The Facts - Enforcement Costs

Australian Drug Law Enforcement - the cost

There were 93,148 arrests for prohibited drugs in Australia in 2011-12, taking $389million out of the police budget.

 Most of Australian drug arrests were for cannabis around 61,011, or 65% of drug arrests. Around 80% of those were for possession.

Australian Drug Law Enforcement - the cost

  • There were 93,148 arrests for prohibited drugs in Australia in 2011-12, taking $389million out of the police budget.

  • Most of Australian drug arrests were for cannabis around 61,011, or 65% of drug arrests. Around 80% of those were for possession.

  • In 2010, 10,651 of the 17,757 reported sexual assaults were not finalised after 30 days.  There are a great number of crimes with victims in Australia that are not solved due to a lack of resources.

  • Illicit drug offences made up 20% of higher court matters (courts above Magistrates court), the cost being $56million. Around 6% of matters in the Magistrates Courts are illicit drug offences, but when you remove traffic offences this doubles to around 12%, costing $22million. All Australian jurisdictions employ prosecutors to work with police to bring drug cases to court, costing $41million, and for government funded Legal Aid defence lawyers to defend those cases, $34million.

  • Around 3,600 prisoners are doing time for drug crime - 12% of prisoners.This costs us $220million, with an additional $20million for community corrections.

  • The Australian Customs and Border Protection Service’s drug search activity costs  $157 million. Police and customs are aided by $20million research funding into drug law enforcement, such as from the Australian Crime Commission.

  • The total cost of drug law enforcement is around $1.1billion, not counting drug related crime which is unquantifiable.

  • As a rough rule, for every $1 spent on enforcement, there is a transfer of value into the black market of $10.


References

Illicit Drug Data Report (ACC) 2011-12

Drug Policy Modelling Program 2013  (All costs data)

Crime and Justice :  1301.0 - Year Book Australia, 2012

4512.0 - Corrective Services, Australia, March Quarter 2013  - ABS and the Prisoner Census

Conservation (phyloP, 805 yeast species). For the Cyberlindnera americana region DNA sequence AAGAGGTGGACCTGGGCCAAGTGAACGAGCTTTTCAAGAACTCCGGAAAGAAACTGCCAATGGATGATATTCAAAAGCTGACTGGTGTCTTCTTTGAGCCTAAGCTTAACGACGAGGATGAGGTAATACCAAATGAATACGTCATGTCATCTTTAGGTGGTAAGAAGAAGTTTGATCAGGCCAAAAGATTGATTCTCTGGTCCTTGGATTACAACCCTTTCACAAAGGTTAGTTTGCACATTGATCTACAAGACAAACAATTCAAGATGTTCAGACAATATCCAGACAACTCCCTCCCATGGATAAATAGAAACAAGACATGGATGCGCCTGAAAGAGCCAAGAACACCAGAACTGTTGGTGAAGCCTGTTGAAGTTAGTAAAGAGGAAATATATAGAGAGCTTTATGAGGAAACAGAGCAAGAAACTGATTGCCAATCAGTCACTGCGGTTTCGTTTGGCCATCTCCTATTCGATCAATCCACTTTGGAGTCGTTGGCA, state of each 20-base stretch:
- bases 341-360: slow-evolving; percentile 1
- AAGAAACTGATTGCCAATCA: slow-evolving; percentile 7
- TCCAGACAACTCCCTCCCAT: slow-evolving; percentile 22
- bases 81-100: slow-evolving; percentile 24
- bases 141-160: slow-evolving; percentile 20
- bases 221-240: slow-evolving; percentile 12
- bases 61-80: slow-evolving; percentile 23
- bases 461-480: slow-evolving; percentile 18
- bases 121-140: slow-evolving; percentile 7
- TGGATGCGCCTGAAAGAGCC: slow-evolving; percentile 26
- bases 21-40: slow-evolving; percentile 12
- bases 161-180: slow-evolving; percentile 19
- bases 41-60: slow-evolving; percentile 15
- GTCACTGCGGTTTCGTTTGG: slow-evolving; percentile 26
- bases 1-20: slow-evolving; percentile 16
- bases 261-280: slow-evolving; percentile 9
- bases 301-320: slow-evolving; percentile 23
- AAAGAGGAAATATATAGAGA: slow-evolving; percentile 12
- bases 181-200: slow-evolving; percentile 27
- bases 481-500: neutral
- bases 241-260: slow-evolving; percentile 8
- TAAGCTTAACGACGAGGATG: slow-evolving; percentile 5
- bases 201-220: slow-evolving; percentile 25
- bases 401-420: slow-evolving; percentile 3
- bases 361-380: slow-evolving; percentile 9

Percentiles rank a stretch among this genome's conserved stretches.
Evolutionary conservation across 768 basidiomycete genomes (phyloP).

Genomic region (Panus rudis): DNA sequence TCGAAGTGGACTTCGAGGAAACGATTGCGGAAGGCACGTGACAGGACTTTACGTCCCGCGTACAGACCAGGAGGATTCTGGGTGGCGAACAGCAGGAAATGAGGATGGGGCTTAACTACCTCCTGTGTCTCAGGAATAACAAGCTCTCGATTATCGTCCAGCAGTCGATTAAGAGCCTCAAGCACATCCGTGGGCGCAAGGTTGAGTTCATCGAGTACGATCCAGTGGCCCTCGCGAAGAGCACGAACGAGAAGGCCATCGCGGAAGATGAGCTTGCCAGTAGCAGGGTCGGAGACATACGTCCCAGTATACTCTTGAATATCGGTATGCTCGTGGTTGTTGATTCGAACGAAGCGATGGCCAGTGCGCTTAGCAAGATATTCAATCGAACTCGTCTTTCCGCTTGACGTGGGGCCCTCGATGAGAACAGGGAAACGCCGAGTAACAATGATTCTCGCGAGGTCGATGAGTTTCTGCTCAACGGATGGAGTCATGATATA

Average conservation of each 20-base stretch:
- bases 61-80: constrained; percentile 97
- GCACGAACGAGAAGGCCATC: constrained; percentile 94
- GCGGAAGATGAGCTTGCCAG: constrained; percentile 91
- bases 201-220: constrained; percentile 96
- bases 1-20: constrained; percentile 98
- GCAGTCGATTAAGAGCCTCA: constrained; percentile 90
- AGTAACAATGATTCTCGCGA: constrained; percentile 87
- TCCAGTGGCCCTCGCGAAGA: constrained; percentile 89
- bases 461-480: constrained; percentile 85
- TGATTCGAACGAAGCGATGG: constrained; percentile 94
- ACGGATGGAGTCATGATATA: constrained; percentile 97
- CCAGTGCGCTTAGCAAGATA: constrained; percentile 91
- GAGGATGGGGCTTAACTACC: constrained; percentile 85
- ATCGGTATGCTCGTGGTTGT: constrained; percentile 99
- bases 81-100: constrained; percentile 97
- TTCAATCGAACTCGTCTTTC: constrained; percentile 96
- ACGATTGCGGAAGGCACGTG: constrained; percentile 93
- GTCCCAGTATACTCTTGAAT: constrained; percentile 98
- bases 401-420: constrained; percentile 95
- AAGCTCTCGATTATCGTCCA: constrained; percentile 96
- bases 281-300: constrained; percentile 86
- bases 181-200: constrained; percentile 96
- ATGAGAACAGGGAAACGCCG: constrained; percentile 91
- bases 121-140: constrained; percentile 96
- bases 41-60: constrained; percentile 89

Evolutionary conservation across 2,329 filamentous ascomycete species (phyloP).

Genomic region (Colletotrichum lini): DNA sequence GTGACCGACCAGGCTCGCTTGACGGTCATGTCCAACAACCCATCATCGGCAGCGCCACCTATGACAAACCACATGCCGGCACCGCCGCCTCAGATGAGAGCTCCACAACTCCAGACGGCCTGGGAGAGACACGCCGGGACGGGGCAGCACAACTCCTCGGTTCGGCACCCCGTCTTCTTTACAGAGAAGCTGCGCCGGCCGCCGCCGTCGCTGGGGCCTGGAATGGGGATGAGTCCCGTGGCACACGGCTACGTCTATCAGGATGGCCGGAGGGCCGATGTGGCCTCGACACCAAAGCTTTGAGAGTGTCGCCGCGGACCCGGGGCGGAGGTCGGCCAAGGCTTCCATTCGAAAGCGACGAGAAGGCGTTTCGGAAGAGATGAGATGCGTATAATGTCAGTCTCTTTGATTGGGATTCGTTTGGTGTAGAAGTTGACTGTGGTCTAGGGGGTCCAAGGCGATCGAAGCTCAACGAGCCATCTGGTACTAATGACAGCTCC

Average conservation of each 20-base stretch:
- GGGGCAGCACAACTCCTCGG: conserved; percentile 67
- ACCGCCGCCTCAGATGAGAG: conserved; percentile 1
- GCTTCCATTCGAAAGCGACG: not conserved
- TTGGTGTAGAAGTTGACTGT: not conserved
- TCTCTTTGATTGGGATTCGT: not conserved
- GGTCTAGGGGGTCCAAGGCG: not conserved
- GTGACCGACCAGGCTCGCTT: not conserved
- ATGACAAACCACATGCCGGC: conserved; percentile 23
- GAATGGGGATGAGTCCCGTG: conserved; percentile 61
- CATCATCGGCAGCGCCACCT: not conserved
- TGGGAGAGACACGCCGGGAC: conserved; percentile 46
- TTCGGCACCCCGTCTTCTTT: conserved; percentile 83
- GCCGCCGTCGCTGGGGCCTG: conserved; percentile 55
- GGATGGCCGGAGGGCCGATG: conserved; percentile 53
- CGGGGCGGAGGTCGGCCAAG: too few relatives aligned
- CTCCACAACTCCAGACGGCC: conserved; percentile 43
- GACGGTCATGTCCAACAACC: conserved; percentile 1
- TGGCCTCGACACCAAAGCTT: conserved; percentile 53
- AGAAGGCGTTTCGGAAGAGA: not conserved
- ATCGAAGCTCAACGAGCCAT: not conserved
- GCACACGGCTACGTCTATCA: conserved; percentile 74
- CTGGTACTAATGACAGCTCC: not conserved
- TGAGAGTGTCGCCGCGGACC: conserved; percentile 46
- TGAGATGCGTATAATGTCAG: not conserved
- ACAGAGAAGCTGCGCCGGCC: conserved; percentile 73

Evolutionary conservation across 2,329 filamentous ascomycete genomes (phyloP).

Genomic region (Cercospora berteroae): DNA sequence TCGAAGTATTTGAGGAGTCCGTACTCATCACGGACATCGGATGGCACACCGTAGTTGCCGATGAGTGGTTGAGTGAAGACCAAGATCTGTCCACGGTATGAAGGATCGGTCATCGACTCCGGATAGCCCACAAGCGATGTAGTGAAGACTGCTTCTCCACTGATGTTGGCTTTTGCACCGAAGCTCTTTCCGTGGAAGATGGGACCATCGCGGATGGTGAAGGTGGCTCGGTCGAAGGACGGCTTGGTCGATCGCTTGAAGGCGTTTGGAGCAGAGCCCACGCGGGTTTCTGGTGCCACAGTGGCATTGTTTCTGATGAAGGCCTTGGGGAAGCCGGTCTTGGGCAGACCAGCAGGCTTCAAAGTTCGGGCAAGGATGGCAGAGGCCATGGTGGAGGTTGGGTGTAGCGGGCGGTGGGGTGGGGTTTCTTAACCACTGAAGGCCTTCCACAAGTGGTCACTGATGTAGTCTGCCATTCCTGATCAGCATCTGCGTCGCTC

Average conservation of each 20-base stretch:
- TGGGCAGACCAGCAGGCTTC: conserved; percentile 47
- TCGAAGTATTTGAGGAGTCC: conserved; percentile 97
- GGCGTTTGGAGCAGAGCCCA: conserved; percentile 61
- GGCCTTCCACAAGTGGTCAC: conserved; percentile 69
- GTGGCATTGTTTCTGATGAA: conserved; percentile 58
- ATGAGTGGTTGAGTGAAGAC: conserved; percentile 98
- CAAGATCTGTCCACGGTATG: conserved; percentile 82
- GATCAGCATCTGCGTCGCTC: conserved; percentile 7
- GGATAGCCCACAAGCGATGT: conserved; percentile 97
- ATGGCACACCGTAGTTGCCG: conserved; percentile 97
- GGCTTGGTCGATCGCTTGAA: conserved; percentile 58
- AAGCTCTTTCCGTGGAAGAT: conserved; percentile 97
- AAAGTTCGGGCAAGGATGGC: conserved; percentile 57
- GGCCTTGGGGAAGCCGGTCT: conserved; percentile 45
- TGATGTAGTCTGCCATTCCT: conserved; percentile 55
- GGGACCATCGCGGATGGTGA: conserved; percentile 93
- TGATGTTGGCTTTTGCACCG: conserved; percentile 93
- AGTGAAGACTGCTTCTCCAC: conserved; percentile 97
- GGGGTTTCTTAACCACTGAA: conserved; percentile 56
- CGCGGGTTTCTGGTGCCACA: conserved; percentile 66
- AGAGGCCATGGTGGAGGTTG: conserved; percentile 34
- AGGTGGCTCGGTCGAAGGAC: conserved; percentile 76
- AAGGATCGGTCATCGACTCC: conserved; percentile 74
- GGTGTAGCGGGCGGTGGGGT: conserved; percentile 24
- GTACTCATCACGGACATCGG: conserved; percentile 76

Estimating the size and value of Australia’s market for illegal drugs and its potential for taxation under a regulated market (2013) Dr John Jiggens


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  • commented 2016-09-09 12:07:18 +1000
    Do you know the breakup between what is spent on possession and what is spent on salesable amounts ?
    Also I don’t understand the last relative equation, of enforcement expenditure into black market value ?

    This is such a great piece on making all taxpayers understand the weight of our countries “War on Drugs”.

    Personally I do not believe such unconsolable punishment is sustainable, I believe that prisons regularly teach prisons how to stay on the “wrong side” of law enforcement, instead of getting them ready to fit back into our society. Although the idea that we rely so much on punishment really speaks to the idea that our government still views drug use as a criminal, punishable offence. When it has social impacts, and it is society we attempt to conform how is it not a social issue?

    I am very with you in terms of how I believe this revenue should be redirected, believing that harm reduction is the way forward. And that the Australian community could become a more unified nation to support people with addiction problems, and provided an open source for knowledge if we demystified usage, and the narratives around peoples habits.

    #DitchtheDogs $1.1 billion is such a shocking figure, especially when compared relatively to the amount of resources needed to aid in closure of cases and counselling for assault victims. It shows a lot in concern to our priorities as a nation…. another figure that would be interesting to compare is how much we spend on helping victims of domestic violence compared to cannabis drug possession.
  • commented 2014-10-08 18:21:13 +1100
    Isn’t it just crazy how much money the police is costing our nation for these arrests instead of actually fixing the problem from its roots. $389 million in just one year is just insane and it needs to stop. This blog post gave me such insight into how much money is actually going into Australian Drug Law Enforcement. I was gobsmacked to learn that the total cost of drug law enforcement is approximately $1.1 billion. We clearly need to make a change to a more effective and humane approach to reducing the harm of drugs in our country. This happens with drug law reform so keep up the good work! We support you 100%.